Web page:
Description & Arrangement

Contains correspondence publications and other items filed alphabetically by author, by recipient if the author is unidentified, or by title or other heading.

Adams, Stanley B. , 1944.
Box 4 Folder 58
Anderson, S. W.[?], 1944.
Box 4 Folder 59
Aurand, H. S. , 1943.
Box 4 Folder 60
Batt, William L. , 1942.
Box 4 Folder 61
Batt, William L., "War is a Business", undated.
Box 4 Folder 62
Byrnes, James F. , 1943.
Box 4 Folder 63
Civilian Production Administration, 1946.
Box 4 Folder 64-65
Clay, Lucius D., 1944, undated.
Box 4 Folder 66
Delano, Preston, 1943.
Box 4 Folder 67
Faust, H. M. , 1944.
Box 4 Folder 68
Fesler, James W. , 1946.
Box 4 Folder 69
Fisher, Raymond G. , 1943.
Box 4 Folder 70
Frank, William K. , 1944.
Box 4 Folder 71
Gibbs, W. F. , 1943-1944.
Box 4 Folder 72
Gordon, Lincoln, 1944.
Box 4 Folder 73
Gregg, John P. , 1944.
Box 4 Folder 74
Harrison, W. H., 1942.
Box 4 Folder 75
Holden, Grenville R. , 1942.
Box 4 Folder 76
Hume, J. E. N. , 1944.
Box 4 Folder 77
Irish, J. M. , 1943.
Box 4 Folder 78
Janes, Thomas Ray, 1942.
Box 4 Folder 79
Kanzler, Ernest, 1942.
Box 4 Folder 80
Knox, Frank, 1943.
Box 4 Folder 81
Krug, J. A. , 1944.
Box 4 Folder 82
Krusen, H. S. , 1943.
Box 4 Folder 83
Lang, Chester, 1944.
Box 4 Folder 84
Manual of Policy and Procedures of the War Production Board, 1943.
Box 4 Folder 85
McGinley, Edward F. , 1944.
Box 4 Folder 86
Morgan, D. P. , 1944.
Box 4 Folder 87
National Electrical Manufacturers Association, 1944.
Box 4 Folder 88
Nelson, Donald M. , 1942-1944.
Box 4 Folder 89
Organization Directory of the War Production Board, 1944 September.
Box 4 Folder 90
Report on War and Post-War Adjustment Policies, 1944.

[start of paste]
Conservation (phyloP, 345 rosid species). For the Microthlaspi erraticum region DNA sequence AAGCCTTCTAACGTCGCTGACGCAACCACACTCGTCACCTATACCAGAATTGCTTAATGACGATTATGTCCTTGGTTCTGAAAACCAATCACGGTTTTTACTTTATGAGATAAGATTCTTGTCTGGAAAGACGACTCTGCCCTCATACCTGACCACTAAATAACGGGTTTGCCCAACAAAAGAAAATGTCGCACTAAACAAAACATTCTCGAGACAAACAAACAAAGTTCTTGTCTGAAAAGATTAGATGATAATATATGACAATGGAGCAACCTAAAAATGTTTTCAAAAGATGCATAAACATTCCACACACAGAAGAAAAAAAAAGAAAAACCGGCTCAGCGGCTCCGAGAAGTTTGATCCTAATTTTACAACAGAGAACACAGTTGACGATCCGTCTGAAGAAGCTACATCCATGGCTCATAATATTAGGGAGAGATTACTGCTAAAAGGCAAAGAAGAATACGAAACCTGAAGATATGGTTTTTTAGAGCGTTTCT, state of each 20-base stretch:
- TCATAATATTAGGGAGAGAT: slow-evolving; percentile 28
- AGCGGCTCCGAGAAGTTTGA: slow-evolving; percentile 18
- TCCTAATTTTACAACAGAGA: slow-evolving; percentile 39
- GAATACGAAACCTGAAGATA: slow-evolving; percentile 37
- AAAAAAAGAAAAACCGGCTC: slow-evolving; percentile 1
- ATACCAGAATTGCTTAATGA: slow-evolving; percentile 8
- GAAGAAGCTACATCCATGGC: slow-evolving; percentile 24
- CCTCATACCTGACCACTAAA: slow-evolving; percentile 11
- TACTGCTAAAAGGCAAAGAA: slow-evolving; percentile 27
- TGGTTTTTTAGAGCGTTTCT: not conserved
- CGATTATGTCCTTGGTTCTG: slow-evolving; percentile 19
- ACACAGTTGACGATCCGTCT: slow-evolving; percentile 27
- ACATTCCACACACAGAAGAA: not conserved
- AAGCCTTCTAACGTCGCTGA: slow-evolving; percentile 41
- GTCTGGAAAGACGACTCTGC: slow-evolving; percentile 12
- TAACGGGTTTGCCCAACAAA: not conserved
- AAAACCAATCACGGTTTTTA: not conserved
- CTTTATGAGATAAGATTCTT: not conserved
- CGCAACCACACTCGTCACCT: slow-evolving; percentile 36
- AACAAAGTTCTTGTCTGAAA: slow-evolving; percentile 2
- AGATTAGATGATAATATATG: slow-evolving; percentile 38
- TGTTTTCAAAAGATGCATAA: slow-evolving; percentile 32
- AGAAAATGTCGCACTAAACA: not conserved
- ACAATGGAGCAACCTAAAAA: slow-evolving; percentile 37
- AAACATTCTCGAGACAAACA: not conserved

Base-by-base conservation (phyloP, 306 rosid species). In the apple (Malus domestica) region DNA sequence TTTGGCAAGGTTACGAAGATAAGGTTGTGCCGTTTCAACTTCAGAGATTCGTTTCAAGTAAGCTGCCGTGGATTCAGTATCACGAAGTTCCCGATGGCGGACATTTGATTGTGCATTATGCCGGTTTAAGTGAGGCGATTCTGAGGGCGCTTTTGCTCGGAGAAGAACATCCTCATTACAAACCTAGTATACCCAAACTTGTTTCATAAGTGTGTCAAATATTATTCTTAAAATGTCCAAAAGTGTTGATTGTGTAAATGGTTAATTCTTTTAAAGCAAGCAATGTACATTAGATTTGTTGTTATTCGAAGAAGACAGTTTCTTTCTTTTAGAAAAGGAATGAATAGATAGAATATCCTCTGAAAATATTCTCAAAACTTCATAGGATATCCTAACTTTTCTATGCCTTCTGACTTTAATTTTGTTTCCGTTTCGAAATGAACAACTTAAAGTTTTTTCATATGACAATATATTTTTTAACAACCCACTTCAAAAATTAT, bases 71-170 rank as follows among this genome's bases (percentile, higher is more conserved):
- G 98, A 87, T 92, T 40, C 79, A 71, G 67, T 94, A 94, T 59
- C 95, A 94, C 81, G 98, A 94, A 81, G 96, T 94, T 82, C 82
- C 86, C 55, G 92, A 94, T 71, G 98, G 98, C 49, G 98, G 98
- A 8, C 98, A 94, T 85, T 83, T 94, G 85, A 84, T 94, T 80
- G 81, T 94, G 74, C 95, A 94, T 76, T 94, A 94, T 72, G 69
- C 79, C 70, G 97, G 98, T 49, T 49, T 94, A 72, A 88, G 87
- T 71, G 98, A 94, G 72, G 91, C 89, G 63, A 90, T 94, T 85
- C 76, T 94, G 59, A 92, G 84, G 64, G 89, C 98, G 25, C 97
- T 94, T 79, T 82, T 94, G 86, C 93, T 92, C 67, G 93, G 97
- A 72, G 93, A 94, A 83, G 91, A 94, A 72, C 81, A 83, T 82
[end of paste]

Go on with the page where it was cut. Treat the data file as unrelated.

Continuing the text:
Box 4 Folder 91
Richard, Auguste, 1944.
Box 4 Folder 92
Roosevelt, Franklin D., undated.
Box 4 Folder 93
Safanie, M. D. , 1943.
Box 4 Folder 94
Weinberg, Sidney J., 1944-1946.
Box 4 Folder 95
Note

See also folders 1633, 1691 and Oversize, Box 99.

Wilson, Charles E., 1943-1944.
Box 4 Folder 96
Note

See also folders 152, 1576, 1652-1653 and 1690-1691.

Description & Arrangement

Contains assorted papers filed by date and assorted clippings filed by date. This collection of clippings was assembled by Boulware at the time.

1942.
Box 5 Folder 97
1943 January-April.
Box 5 Folder 98
1943 August-December.
Box 5 Folder 99
1944 April-June.
Box 5 Folder 100
1944 July-September.
Box 5 Folder 101
undated.
Box 5 Folder 102
1943.
Box 5 Folder 103
1944 January-April.
Box 5 Folder 104
1944 May.
Box 5 Folder 105
1944 July.
Box 5 Folder 106
1944 August.
Box 5 Folder 107
1944 September-November.
Box 5 Folder 108
Undated.
Box 5 Folder 109
Magazine clippings, 1942-1951.
Box 5 Folder 110
Note

See also folder 1576.

Series Description

Consists of interoffice correspondence, company publications and other miscellaneous items from the period when Boulware worked for General Electric, 1945-1961. Much of this material concerns employee relations and union negotiations. Part of this series is filed alphabetically and part is filed chronologically.